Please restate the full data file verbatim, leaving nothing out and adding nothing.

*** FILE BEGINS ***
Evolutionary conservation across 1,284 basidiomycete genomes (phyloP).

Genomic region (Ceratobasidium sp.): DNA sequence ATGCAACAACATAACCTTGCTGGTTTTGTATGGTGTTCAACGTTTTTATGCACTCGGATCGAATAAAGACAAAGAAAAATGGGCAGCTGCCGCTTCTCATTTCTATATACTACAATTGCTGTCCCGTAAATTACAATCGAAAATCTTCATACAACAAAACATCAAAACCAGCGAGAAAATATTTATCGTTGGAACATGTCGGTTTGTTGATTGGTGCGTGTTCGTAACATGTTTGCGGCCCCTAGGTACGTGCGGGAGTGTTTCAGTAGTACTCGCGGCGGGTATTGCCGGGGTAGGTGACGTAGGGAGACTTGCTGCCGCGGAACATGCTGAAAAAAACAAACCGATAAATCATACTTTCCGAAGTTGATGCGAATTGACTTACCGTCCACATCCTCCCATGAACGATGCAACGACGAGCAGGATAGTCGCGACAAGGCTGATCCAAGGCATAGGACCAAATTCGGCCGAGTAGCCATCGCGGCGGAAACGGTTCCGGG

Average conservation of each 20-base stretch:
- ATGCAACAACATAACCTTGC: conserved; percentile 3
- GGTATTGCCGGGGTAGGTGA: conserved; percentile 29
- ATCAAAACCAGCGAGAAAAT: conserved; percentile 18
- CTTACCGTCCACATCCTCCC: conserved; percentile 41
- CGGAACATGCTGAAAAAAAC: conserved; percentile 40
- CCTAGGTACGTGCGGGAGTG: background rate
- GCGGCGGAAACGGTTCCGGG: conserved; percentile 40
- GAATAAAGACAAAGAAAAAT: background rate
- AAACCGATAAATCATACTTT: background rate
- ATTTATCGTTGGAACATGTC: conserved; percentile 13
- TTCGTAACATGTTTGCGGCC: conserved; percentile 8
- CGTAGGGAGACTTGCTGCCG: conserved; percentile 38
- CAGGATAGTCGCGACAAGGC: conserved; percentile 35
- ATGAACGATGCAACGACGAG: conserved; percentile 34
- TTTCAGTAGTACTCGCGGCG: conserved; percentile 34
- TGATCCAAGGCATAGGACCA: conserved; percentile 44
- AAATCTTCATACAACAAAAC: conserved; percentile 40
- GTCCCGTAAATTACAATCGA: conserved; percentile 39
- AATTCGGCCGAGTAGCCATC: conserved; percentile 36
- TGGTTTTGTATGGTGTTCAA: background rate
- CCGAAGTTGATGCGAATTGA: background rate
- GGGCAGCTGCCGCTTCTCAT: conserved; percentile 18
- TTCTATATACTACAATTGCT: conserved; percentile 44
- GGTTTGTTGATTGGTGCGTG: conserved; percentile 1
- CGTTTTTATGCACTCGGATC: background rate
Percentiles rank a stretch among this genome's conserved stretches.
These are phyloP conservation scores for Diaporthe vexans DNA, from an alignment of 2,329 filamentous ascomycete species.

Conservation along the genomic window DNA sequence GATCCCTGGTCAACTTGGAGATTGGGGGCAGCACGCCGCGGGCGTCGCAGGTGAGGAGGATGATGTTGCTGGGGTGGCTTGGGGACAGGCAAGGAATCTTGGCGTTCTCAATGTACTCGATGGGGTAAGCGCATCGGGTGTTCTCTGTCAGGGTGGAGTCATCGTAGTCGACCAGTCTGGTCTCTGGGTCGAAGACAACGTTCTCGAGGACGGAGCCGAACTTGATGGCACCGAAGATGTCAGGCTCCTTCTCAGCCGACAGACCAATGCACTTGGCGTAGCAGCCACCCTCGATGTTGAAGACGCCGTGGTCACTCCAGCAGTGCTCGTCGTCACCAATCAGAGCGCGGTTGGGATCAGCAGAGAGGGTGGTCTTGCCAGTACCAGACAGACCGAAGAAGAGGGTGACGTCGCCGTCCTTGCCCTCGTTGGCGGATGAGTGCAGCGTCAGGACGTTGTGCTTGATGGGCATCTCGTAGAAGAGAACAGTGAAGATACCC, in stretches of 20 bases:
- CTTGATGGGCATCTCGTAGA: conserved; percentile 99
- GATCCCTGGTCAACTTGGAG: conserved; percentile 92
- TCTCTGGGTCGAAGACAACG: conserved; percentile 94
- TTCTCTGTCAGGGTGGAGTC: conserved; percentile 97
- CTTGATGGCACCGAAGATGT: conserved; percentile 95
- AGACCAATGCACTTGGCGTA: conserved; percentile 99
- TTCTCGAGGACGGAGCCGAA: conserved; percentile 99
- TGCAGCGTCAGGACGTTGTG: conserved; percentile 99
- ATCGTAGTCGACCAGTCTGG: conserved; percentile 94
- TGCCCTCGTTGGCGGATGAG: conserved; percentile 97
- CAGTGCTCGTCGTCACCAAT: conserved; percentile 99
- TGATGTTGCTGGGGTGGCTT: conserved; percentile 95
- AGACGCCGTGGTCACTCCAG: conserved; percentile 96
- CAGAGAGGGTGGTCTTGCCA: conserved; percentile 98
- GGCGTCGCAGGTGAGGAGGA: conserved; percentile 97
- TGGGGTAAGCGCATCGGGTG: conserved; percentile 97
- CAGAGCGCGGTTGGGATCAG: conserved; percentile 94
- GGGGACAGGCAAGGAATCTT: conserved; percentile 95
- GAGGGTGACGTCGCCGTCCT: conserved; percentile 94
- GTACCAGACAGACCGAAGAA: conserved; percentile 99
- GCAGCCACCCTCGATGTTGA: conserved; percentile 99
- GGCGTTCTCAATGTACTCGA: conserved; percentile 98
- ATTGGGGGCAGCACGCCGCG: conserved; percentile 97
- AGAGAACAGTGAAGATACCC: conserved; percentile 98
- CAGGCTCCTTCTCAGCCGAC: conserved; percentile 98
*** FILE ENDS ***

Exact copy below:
Evolutionary conservation across 1,284 basidiomycete genomes (phyloP).

Genomic region (Ceratobasidium sp.): DNA sequence ATGCAACAACATAACCTTGCTGGTTTTGTATGGTGTTCAACGTTTTTATGCACTCGGATCGAATAAAGACAAAGAAAAATGGGCAGCTGCCGCTTCTCATTTCTATATACTACAATTGCTGTCCCGTAAATTACAATCGAAAATCTTCATACAACAAAACATCAAAACCAGCGAGAAAATATTTATCGTTGGAACATGTCGGTTTGTTGATTGGTGCGTGTTCGTAACATGTTTGCGGCCCCTAGGTACGTGCGGGAGTGTTTCAGTAGTACTCGCGGCGGGTATTGCCGGGGTAGGTGACGTAGGGAGACTTGCTGCCGCGGAACATGCTGAAAAAAACAAACCGATAAATCATACTTTCCGAAGTTGATGCGAATTGACTTACCGTCCACATCCTCCCATGAACGATGCAACGACGAGCAGGATAGTCGCGACAAGGCTGATCCAAGGCATAGGACCAAATTCGGCCGAGTAGCCATCGCGGCGGAAACGGTTCCGGG

Average conservation of each 20-base stretch:
- ATGCAACAACATAACCTTGC: conserved; percentile 3
- GGTATTGCCGGGGTAGGTGA: conserved; percentile 29
- ATCAAAACCAGCGAGAAAAT: conserved; percentile 18
- CTTACCGTCCACATCCTCCC: conserved; percentile 41
- CGGAACATGCTGAAAAAAAC: conserved; percentile 40
- CCTAGGTACGTGCGGGAGTG: background rate
- GCGGCGGAAACGGTTCCGGG: conserved; percentile 40
- GAATAAAGACAAAGAAAAAT: background rate
- AAACCGATAAATCATACTTT: background rate
- ATTTATCGTTGGAACATGTC: conserved; percentile 13
- TTCGTAACATGTTTGCGGCC: conserved; percentile 8
- CGTAGGGAGACTTGCTGCCG: conserved; percentile 38
- CAGGATAGTCGCGACAAGGC: conserved; percentile 35
- ATGAACGATGCAACGACGAG: conserved; percentile 34
- TTTCAGTAGTACTCGCGGCG: conserved; percentile 34
- TGATCCAAGGCATAGGACCA: conserved; percentile 44
- AAATCTTCATACAACAAAAC: conserved; percentile 40
- GTCCCGTAAATTACAATCGA: conserved; percentile 39
- AATTCGGCCGAGTAGCCATC: conserved; percentile 36
- TGGTTTTGTATGGTGTTCAA: background rate
- CCGAAGTTGATGCGAATTGA: background rate
- GGGCAGCTGCCGCTTCTCAT: conserved; percentile 18
- TTCTATATACTACAATTGCT: conserved; percentile 44
- GGTTTGTTGATTGGTGCGTG: conserved; percentile 1
- CGTTTTTATGCACTCGGATC: background rate
Percentiles rank a stretch among this genome's conserved stretches.
These are phyloP conservation scores for Diaporthe vexans DNA, from an alignment of 2,329 filamentous ascomycete species.

Conservation along the genomic window DNA sequence GATCCCTGGTCAACTTGGAGATTGGGGGCAGCACGCCGCGGGCGTCGCAGGTGAGGAGGATGATGTTGCTGGGGTGGCTTGGGGACAGGCAAGGAATCTTGGCGTTCTCAATGTACTCGATGGGGTAAGCGCATCGGGTGTTCTCTGTCAGGGTGGAGTCATCGTAGTCGACCAGTCTGGTCTCTGGGTCGAAGACAACGTTCTCGAGGACGGAGCCGAACTTGATGGCACCGAAGATGTCAGGCTCCTTCTCAGCCGACAGACCAATGCACTTGGCGTAGCAGCCACCCTCGATGTTGAAGACGCCGTGGTCACTCCAGCAGTGCTCGTCGTCACCAATCAGAGCGCGGTTGGGATCAGCAGAGAGGGTGGTCTTGCCAGTACCAGACAGACCGAAGAAGAGGGTGACGTCGCCGTCCTTGCCCTCGTTGGCGGATGAGTGCAGCGTCAGGACGTTGTGCTTGATGGGCATCTCGTAGAAGAGAACAGTGAAGATACCC, in stretches of 20 bases:
- CTTGATGGGCATCTCGTAGA: conserved; percentile 99
- GATCCCTGGTCAACTTGGAG: conserved; percentile 92
- TCTCTGGGTCGAAGACAACG: conserved; percentile 94
- TTCTCTGTCAGGGTGGAGTC: conserved; percentile 97
- CTTGATGGCACCGAAGATGT: conserved; percentile 95
- AGACCAATGCACTTGGCGTA: conserved; percentile 99
- TTCTCGAGGACGGAGCCGAA: conserved; percentile 99
- TGCAGCGTCAGGACGTTGTG: conserved; percentile 99
- ATCGTAGTCGACCAGTCTGG: conserved; percentile 94
- TGCCCTCGTTGGCGGATGAG: conserved; percentile 97
- CAGTGCTCGTCGTCACCAAT: conserved; percentile 99
- TGATGTTGCTGGGGTGGCTT: conserved; percentile 95
- AGACGCCGTGGTCACTCCAG: conserved; percentile 96
- CAGAGAGGGTGGTCTTGCCA: conserved; percentile 98
- GGCGTCGCAGGTGAGGAGGA: conserved; percentile 97
- TGGGGTAAGCGCATCGGGTG: conserved; percentile 97
- CAGAGCGCGGTTGGGATCAG: conserved; percentile 94
- GGGGACAGGCAAGGAATCTT: conserved; percentile 95
- GAGGGTGACGTCGCCGTCCT: conserved; percentile 94
- GTACCAGACAGACCGAAGAA: conserved; percentile 99
- GCAGCCACCCTCGATGTTGA: conserved; percentile 99
- GGCGTTCTCAATGTACTCGA: conserved; percentile 98
- ATTGGGGGCAGCACGCCGCG: conserved; percentile 97
- AGAGAACAGTGAAGATACCC: conserved; percentile 98
- CAGGCTCCTTCTCAGCCGAC: conserved; percentile 98